China will send two giant pandas to the Washington, DC zoo | News

Bao Li and Qing Bao will arrive this year under a decade-long breeding and research agreement, the zoo says.

China will send giant pandas to the National Zoo in Washington, DC, US first lady Jill Biden and officials said in a surprise announcement that signals a new era of panda diplomacy between the superpowers.

Bao Li and Qing Bao will arrive in the United States before the end of the year under a decade-long breeding and research agreement, the zoo said in a statement Wednesday celebrating the return of the animals “beloved nationwide and the world”.

“We are excited for children near and far to once again enjoy the adorable and joyful adventures of giant pandas at our @NationalZoo,” the first lady posted on X.

With tensions rising between Washington and Beijing, only a handful of black and white bears remain in the United States, and three left the National Zoo six months ago.

But Chinese President Xi Jinping said after meeting U.S. President Joe Biden at a summit in California in November that China could send new pandas as “envoys of friendship between the Chinese and American people.”

Two-year-old male giant panda Bao Li in his habitat at Shenshuping Base in Wolong, China (Smithsonian National Zoo and Conservation Biology Institute via AP Photo)

The White House said it would be happy to have more bamboo-chewing bears.

“We are thrilled to announce that the next chapter of our breeding and conservation partnership begins with welcoming two new bears to Washington, D.C., including a descendant of our beloved panda family,” said Brandie Smith of the National Zoo and Wildlife Institute. Smithsonian Conservation Biology. .

“This historic moment is proof positive that our collaboration with Chinese colleagues has had an irrefutable impact.”

China has been using “panda diplomacy” since 1972, when the first animals were sent to the United States as a gift after then-President Richard Nixon’s visit to the communist nation.

Tense relations between the rival superpowers in recent years have prompted Beijing to call some of the pandas home.

The National Zoo’s three giant pandas (Mei Xiang and Tian Tian, ​​​​who arrived in 2000, and their three-year-old cub, Xiao Qi Ji (“Little Miracle” in English)) returned on a cargo plane to China in November .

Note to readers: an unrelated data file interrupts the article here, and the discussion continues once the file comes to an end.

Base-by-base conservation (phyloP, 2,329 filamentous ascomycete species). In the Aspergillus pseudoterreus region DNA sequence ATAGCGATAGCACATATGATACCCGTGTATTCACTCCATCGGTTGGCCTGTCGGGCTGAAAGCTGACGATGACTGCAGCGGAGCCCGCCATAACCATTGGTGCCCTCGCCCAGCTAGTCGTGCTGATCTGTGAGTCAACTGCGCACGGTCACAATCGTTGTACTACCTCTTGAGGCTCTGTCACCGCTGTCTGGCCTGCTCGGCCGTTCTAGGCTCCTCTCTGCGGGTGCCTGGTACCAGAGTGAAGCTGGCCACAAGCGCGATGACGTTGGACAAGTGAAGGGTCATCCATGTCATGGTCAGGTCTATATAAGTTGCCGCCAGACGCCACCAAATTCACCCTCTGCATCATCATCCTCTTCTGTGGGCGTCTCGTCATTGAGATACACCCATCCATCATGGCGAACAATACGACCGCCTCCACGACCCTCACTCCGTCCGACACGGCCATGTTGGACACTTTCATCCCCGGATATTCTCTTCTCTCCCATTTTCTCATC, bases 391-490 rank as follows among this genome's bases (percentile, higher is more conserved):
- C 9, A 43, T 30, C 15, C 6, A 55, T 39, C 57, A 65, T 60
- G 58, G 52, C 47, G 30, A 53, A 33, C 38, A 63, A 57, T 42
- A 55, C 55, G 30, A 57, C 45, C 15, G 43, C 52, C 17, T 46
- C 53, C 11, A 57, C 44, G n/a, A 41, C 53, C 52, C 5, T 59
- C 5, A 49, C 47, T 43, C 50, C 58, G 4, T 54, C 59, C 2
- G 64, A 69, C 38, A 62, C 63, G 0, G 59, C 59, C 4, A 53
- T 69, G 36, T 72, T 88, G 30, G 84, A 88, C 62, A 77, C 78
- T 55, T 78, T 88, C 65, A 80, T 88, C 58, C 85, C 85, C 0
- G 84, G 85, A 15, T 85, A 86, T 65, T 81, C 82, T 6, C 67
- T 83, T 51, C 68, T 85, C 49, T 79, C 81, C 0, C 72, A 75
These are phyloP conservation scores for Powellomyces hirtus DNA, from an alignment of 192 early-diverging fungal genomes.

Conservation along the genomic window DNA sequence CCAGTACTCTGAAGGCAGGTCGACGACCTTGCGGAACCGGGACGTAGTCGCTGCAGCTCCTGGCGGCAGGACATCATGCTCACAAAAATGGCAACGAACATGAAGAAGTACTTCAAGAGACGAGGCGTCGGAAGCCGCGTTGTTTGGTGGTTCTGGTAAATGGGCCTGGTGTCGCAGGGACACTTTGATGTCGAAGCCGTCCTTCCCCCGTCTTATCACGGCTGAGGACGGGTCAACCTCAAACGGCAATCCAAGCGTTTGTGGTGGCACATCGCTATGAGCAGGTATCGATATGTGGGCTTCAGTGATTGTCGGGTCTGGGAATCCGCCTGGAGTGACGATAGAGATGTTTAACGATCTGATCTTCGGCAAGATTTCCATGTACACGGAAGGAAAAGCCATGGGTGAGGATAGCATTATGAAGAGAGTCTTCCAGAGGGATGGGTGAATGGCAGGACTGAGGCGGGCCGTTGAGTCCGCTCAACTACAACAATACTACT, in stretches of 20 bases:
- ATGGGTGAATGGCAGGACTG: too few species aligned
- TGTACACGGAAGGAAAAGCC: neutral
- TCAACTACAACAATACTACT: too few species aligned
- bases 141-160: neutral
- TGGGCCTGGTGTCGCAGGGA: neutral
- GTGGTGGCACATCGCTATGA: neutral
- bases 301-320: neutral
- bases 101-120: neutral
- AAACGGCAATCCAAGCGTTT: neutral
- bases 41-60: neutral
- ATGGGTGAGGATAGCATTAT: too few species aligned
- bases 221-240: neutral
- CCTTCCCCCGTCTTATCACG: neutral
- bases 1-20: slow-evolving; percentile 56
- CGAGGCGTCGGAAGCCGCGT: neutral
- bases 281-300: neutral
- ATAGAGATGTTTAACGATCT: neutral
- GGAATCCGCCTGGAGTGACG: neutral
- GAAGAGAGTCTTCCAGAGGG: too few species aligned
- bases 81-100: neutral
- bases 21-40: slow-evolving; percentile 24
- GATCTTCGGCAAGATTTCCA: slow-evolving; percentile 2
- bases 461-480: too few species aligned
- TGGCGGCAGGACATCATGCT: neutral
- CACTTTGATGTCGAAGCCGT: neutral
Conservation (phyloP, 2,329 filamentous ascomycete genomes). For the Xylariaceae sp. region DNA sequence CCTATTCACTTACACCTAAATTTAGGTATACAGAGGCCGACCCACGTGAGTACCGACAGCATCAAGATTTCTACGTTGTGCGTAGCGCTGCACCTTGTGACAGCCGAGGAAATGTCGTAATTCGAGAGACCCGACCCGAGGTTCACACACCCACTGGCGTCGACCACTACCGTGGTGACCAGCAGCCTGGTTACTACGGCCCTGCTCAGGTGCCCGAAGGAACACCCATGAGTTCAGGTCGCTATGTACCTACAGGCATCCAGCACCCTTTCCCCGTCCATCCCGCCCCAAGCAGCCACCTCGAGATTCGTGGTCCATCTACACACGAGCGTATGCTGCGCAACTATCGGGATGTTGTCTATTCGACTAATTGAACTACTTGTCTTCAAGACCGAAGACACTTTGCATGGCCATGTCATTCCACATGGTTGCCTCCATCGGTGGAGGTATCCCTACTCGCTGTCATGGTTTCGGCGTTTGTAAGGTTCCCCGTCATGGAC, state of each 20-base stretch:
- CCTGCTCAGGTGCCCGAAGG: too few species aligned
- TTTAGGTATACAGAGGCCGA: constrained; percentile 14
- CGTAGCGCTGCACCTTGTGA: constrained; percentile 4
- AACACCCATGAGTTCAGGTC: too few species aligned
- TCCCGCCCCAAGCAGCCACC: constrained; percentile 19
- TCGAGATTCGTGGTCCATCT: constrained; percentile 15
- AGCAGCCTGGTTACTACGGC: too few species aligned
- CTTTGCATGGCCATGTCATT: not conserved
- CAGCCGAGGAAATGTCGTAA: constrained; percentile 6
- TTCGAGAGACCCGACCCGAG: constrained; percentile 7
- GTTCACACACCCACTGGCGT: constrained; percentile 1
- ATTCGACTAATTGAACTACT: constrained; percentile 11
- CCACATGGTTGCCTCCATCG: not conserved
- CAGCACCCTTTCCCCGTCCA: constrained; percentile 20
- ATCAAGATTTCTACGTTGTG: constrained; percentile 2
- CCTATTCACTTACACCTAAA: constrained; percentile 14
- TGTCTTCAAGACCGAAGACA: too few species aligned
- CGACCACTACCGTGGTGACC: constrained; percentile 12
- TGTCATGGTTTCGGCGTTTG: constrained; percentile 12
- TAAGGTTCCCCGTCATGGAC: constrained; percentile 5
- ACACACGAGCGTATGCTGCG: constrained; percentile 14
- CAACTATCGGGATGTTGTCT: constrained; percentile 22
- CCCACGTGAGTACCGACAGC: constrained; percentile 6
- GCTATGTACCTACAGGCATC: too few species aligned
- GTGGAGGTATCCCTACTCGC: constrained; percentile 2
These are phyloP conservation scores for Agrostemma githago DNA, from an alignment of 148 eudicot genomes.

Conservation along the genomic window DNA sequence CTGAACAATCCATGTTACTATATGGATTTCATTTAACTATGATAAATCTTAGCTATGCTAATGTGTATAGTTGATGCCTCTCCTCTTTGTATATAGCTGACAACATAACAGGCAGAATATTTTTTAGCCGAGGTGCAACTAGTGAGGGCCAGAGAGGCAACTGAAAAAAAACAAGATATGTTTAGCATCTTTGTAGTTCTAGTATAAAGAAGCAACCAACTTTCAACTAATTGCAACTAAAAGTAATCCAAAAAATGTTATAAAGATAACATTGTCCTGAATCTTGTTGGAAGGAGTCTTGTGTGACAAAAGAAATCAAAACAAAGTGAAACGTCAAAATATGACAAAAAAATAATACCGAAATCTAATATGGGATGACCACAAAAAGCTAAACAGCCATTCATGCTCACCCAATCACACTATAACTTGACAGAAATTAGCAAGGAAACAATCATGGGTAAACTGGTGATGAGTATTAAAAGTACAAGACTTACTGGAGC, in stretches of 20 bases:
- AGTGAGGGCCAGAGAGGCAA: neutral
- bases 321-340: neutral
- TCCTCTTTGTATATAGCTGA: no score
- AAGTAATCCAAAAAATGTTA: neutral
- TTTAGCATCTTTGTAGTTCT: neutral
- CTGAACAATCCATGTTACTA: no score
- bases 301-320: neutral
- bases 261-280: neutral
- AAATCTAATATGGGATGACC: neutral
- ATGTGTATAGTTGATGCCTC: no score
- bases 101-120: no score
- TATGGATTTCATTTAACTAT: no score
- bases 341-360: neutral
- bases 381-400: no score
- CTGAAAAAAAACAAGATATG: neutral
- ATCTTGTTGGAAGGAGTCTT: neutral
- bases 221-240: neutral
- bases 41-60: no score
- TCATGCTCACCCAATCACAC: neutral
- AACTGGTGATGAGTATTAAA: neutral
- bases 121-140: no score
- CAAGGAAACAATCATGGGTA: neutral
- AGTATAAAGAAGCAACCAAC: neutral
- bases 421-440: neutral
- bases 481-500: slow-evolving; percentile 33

The last remaining pandas in the United States, in a zoo in the southern city of Atlanta, will return to China this year, although the Asian giant announced plans in February to send a pair to the San Diego Zoo.

The Washington, D.C., newcomers, both two years old, were born a month apart from each other at a conservation center in the southwestern province of Sichuan. Both still live in the province in separate facilities.

Bao Li, a man whose name means “treasure” and “energetic,” is something of a descendant of a historic Washington, DC family.

His mother, Bao Bao, was born at the US capital’s zoo in 2013 while his grandparents lived there from 2000 to 2023, where they served as ambassadors for their species.

The female name Qing Bao means “green” and “treasure.”

The pandas will be quarantined in their new habitat for at least 30 days, monitored by a team of keepers, nutritionists and veterinarians.

They will have a few more weeks to settle into their new home before their public debut at a date yet to be announced, the zoo said.

“After welcoming nearly 26 million visitors last year, up 16 percent from the previous year, we are eager to welcome two more,” Mayor Muriel Bowser posted on X.

“Bao Li and Qing Bao – we hope to see you soon!”

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